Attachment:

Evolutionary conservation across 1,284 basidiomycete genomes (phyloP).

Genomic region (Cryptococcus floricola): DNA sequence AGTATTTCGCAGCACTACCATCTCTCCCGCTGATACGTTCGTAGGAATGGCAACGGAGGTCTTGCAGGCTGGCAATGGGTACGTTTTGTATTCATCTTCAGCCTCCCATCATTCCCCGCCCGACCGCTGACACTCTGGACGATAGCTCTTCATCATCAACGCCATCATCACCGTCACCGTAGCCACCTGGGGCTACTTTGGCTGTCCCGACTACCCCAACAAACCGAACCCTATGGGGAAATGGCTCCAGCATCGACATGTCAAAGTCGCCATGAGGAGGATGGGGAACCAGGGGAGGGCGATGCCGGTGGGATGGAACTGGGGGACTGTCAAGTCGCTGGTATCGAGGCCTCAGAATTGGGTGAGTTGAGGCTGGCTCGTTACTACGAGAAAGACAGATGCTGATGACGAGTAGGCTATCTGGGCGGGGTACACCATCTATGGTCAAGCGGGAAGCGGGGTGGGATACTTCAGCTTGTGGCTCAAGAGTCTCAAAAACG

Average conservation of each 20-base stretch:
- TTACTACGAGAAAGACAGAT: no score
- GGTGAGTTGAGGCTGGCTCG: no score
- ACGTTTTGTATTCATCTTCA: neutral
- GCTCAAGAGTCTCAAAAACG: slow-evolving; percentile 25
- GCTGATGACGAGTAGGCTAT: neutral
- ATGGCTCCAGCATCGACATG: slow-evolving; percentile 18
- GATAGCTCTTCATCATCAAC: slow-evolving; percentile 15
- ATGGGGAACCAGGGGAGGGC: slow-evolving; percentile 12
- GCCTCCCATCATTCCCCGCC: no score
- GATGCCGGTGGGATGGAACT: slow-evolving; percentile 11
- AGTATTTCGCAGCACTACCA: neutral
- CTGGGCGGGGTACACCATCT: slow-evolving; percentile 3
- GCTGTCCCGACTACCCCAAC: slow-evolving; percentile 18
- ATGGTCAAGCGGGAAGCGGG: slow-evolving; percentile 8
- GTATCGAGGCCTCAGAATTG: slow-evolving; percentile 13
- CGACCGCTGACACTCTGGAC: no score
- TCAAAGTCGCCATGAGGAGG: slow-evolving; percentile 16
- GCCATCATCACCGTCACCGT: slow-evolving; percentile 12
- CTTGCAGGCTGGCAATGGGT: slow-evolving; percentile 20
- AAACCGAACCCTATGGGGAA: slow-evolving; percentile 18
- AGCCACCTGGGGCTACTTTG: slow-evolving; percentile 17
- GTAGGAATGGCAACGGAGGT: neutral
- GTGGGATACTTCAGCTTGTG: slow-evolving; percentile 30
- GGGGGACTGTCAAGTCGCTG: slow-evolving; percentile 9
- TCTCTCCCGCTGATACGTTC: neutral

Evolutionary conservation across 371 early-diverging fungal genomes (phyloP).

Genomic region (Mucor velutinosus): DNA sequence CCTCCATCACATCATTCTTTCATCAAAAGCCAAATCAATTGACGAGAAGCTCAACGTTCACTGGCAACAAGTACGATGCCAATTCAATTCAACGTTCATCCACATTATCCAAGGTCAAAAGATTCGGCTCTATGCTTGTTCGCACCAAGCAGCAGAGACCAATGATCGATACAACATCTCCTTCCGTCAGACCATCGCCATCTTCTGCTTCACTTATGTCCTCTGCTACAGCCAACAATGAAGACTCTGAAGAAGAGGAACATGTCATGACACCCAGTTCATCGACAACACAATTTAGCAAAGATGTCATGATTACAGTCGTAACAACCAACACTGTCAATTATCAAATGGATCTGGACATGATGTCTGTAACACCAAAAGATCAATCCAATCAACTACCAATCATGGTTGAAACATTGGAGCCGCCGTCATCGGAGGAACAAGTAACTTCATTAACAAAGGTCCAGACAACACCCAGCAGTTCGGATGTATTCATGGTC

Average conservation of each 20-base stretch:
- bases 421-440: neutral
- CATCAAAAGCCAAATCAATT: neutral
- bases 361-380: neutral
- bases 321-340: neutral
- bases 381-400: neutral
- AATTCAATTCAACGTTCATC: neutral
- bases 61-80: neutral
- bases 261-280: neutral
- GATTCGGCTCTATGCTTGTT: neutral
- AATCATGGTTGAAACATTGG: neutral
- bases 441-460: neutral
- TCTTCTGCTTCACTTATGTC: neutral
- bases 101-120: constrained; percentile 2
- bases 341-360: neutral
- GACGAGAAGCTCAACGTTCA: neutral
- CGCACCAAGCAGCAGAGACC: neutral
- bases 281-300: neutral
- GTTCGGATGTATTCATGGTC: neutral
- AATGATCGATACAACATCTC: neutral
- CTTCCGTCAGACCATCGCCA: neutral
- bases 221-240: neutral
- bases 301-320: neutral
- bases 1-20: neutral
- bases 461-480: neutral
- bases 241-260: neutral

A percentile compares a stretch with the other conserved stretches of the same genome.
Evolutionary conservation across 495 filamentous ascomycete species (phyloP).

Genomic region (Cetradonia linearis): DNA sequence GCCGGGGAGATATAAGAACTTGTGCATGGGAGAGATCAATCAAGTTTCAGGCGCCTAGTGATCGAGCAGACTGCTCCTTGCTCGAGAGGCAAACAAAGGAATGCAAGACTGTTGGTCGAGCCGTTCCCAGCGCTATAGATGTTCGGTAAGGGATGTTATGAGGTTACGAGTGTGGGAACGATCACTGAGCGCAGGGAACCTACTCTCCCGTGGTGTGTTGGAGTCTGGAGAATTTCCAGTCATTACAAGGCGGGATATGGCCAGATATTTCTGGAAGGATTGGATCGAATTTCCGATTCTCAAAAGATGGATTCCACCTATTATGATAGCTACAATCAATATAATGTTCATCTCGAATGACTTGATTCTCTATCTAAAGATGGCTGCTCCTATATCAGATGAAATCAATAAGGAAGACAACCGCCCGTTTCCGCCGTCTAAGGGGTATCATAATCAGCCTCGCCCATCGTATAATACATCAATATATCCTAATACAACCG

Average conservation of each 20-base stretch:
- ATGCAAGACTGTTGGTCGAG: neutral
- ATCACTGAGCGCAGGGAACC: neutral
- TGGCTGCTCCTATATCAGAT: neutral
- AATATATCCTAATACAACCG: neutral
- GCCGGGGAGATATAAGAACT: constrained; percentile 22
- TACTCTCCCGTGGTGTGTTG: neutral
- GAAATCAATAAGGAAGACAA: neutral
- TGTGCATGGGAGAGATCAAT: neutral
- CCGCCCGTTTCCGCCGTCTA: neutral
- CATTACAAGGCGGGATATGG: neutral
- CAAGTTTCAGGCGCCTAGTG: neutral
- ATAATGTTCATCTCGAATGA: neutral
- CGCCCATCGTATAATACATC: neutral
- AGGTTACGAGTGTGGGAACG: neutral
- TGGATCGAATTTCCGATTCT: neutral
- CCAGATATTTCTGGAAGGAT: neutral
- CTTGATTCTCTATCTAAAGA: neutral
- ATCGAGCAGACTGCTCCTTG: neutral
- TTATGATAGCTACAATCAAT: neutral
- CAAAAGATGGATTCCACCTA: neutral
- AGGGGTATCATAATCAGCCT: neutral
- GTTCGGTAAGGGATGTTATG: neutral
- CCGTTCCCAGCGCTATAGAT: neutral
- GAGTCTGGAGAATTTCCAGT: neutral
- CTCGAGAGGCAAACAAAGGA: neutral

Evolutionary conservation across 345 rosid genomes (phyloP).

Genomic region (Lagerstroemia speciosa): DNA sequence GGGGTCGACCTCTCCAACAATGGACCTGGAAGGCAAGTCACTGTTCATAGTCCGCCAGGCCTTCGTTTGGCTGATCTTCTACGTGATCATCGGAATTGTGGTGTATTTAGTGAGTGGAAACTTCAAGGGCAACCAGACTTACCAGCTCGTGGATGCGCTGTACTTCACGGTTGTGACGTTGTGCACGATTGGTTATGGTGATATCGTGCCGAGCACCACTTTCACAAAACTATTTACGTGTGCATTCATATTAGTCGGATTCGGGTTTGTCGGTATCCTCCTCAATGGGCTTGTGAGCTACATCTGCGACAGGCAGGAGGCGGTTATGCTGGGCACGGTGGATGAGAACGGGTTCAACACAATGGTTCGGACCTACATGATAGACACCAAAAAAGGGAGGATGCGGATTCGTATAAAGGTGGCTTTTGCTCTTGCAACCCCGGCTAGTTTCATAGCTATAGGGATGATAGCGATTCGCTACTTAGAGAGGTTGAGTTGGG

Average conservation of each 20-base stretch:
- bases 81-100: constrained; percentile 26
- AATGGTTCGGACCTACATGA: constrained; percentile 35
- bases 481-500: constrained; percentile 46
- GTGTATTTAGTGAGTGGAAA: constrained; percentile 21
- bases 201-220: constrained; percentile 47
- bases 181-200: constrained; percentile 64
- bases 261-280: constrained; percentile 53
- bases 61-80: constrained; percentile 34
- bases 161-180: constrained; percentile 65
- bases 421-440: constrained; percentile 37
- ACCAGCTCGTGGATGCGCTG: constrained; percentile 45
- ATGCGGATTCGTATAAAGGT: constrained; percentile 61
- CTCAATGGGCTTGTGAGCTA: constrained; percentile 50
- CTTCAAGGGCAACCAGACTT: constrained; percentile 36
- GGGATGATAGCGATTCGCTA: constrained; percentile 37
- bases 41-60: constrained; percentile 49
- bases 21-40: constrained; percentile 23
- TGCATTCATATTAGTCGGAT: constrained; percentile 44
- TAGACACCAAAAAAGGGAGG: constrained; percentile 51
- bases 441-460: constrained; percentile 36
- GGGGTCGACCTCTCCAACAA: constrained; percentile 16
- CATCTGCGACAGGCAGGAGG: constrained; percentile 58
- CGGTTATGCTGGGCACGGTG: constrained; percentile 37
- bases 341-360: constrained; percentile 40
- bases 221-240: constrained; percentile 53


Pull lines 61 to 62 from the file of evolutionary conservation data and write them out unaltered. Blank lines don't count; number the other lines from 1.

- ATGCAAGACTGTTGGTCGAG: neutral
- ATCACTGAGCGCAGGGAACC: neutral